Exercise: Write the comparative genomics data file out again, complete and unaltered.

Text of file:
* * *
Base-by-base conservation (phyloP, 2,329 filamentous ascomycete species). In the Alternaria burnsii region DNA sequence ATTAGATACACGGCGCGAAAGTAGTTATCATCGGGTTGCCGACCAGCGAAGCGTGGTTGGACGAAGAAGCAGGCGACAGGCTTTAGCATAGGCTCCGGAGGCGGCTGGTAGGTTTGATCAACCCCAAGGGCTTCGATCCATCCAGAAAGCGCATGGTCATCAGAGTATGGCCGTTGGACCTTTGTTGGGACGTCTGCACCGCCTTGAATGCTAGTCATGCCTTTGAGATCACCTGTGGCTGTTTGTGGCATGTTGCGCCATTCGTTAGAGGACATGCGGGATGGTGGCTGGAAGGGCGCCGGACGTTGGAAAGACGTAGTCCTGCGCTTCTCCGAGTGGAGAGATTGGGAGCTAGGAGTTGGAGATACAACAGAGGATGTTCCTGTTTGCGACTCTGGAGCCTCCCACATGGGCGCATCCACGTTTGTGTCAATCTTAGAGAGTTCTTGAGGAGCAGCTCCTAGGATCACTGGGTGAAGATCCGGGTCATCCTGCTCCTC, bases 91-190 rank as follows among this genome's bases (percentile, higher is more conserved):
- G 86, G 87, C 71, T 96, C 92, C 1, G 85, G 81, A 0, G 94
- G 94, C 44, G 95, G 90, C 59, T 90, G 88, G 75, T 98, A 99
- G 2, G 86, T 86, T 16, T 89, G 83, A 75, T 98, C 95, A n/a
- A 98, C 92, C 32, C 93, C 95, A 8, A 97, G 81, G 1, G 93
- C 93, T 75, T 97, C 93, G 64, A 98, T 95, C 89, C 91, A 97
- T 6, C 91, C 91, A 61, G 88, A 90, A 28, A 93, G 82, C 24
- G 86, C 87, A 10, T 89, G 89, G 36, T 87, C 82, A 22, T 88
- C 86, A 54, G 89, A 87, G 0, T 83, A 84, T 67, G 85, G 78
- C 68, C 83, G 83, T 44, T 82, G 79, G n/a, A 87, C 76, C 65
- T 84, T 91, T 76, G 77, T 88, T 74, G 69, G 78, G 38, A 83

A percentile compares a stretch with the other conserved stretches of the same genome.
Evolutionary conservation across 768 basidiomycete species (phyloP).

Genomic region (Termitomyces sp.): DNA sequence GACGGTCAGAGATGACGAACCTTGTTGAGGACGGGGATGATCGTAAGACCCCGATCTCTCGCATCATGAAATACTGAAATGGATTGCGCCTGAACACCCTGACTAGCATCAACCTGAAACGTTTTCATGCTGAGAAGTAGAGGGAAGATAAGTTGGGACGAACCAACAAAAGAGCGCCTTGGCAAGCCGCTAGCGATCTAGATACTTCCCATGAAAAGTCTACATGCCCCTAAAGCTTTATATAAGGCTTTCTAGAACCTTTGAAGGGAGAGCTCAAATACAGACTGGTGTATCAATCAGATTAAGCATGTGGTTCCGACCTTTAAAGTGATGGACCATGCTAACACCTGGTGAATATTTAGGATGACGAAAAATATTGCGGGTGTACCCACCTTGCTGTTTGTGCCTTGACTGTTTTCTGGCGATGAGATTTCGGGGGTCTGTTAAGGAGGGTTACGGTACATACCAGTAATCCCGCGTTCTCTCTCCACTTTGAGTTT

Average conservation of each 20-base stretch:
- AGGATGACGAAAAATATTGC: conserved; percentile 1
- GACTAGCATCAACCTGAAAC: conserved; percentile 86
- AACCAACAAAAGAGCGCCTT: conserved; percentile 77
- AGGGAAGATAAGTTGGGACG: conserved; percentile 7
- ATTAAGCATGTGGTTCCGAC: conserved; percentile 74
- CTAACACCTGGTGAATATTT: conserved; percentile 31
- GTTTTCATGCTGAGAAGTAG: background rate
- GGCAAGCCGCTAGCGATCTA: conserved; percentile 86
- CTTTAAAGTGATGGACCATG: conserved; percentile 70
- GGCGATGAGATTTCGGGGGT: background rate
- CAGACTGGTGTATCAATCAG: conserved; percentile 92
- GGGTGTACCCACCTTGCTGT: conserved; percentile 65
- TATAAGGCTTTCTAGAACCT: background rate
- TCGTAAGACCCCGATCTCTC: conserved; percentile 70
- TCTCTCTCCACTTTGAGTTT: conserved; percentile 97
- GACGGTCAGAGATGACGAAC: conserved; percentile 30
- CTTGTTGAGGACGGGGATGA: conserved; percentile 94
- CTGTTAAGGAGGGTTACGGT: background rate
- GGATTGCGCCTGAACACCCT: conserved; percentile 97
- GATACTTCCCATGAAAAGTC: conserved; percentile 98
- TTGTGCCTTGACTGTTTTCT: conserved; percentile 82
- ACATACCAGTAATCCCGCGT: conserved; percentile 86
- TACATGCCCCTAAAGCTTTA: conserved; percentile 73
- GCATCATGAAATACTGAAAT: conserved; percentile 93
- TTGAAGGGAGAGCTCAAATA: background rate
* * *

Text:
Base-by-base conservation (phyloP, 2,329 filamentous ascomycete species). In the Alternaria burnsii region DNA sequence ATTAGATACACGGCGCGAAAGTAGTTATCATCGGGTTGCCGACCAGCGAAGCGTGGTTGGACGAAGAAGCAGGCGACAGGCTTTAGCATAGGCTCCGGAGGCGGCTGGTAGGTTTGATCAACCCCAAGGGCTTCGATCCATCCAGAAAGCGCATGGTCATCAGAGTATGGCCGTTGGACCTTTGTTGGGACGTCTGCACCGCCTTGAATGCTAGTCATGCCTTTGAGATCACCTGTGGCTGTTTGTGGCATGTTGCGCCATTCGTTAGAGGACATGCGGGATGGTGGCTGGAAGGGCGCCGGACGTTGGAAAGACGTAGTCCTGCGCTTCTCCGAGTGGAGAGATTGGGAGCTAGGAGTTGGAGATACAACAGAGGATGTTCCTGTTTGCGACTCTGGAGCCTCCCACATGGGCGCATCCACGTTTGTGTCAATCTTAGAGAGTTCTTGAGGAGCAGCTCCTAGGATCACTGGGTGAAGATCCGGGTCATCCTGCTCCTC, bases 91-190 rank as follows among this genome's bases (percentile, higher is more conserved):
- G 86, G 87, C 71, T 96, C 92, C 1, G 85, G 81, A 0, G 94
- G 94, C 44, G 95, G 90, C 59, T 90, G 88, G 75, T 98, A 99
- G 2, G 86, T 86, T 16, T 89, G 83, A 75, T 98, C 95, A n/a
- A 98, C 92, C 32, C 93, C 95, A 8, A 97, G 81, G 1, G 93
- C 93, T 75, T 97, C 93, G 64, A 98, T 95, C 89, C 91, A 97
- T 6, C 91, C 91, A 61, G 88, A 90, A 28, A 93, G 82, C 24
- G 86, C 87, A 10, T 89, G 89, G 36, T 87, C 82, A 22, T 88
- C 86, A 54, G 89, A 87, G 0, T 83, A 84, T 67, G 85, G 78
- C 68, C 83, G 83, T 44, T 82, G 79, G n/a, A 87, C 76, C 65
- T 84, T 91, T 76, G 77, T 88, T 74, G 69, G 78, G 38, A 83

A percentile compares a stretch with the other conserved stretches of the same genome.
Evolutionary conservation across 768 basidiomycete species (phyloP).

Genomic region (Termitomyces sp.): DNA sequence GACGGTCAGAGATGACGAACCTTGTTGAGGACGGGGATGATCGTAAGACCCCGATCTCTCGCATCATGAAATACTGAAATGGATTGCGCCTGAACACCCTGACTAGCATCAACCTGAAACGTTTTCATGCTGAGAAGTAGAGGGAAGATAAGTTGGGACGAACCAACAAAAGAGCGCCTTGGCAAGCCGCTAGCGATCTAGATACTTCCCATGAAAAGTCTACATGCCCCTAAAGCTTTATATAAGGCTTTCTAGAACCTTTGAAGGGAGAGCTCAAATACAGACTGGTGTATCAATCAGATTAAGCATGTGGTTCCGACCTTTAAAGTGATGGACCATGCTAACACCTGGTGAATATTTAGGATGACGAAAAATATTGCGGGTGTACCCACCTTGCTGTTTGTGCCTTGACTGTTTTCTGGCGATGAGATTTCGGGGGTCTGTTAAGGAGGGTTACGGTACATACCAGTAATCCCGCGTTCTCTCTCCACTTTGAGTTT

Average conservation of each 20-base stretch:
- AGGATGACGAAAAATATTGC: conserved; percentile 1
- GACTAGCATCAACCTGAAAC: conserved; percentile 86
- AACCAACAAAAGAGCGCCTT: conserved; percentile 77
- AGGGAAGATAAGTTGGGACG: conserved; percentile 7
- ATTAAGCATGTGGTTCCGAC: conserved; percentile 74
- CTAACACCTGGTGAATATTT: conserved; percentile 31
- GTTTTCATGCTGAGAAGTAG: background rate
- GGCAAGCCGCTAGCGATCTA: conserved; percentile 86
- CTTTAAAGTGATGGACCATG: conserved; percentile 70
- GGCGATGAGATTTCGGGGGT: background rate
- CAGACTGGTGTATCAATCAG: conserved; percentile 92
- GGGTGTACCCACCTTGCTGT: conserved; percentile 65
- TATAAGGCTTTCTAGAACCT: background rate
- TCGTAAGACCCCGATCTCTC: conserved; percentile 70
- TCTCTCTCCACTTTGAGTTT: conserved; percentile 97
- GACGGTCAGAGATGACGAAC: conserved; percentile 30
- CTTGTTGAGGACGGGGATGA: conserved; percentile 94
- CTGTTAAGGAGGGTTACGGT: background rate
- GGATTGCGCCTGAACACCCT: conserved; percentile 97
- GATACTTCCCATGAAAAGTC: conserved; percentile 98
- TTGTGCCTTGACTGTTTTCT: conserved; percentile 82
- ACATACCAGTAATCCCGCGT: conserved; percentile 86
- TACATGCCCCTAAAGCTTTA: conserved; percentile 73
- GCATCATGAAATACTGAAAT: conserved; percentile 93
- TTGAAGGGAGAGCTCAAATA: background rate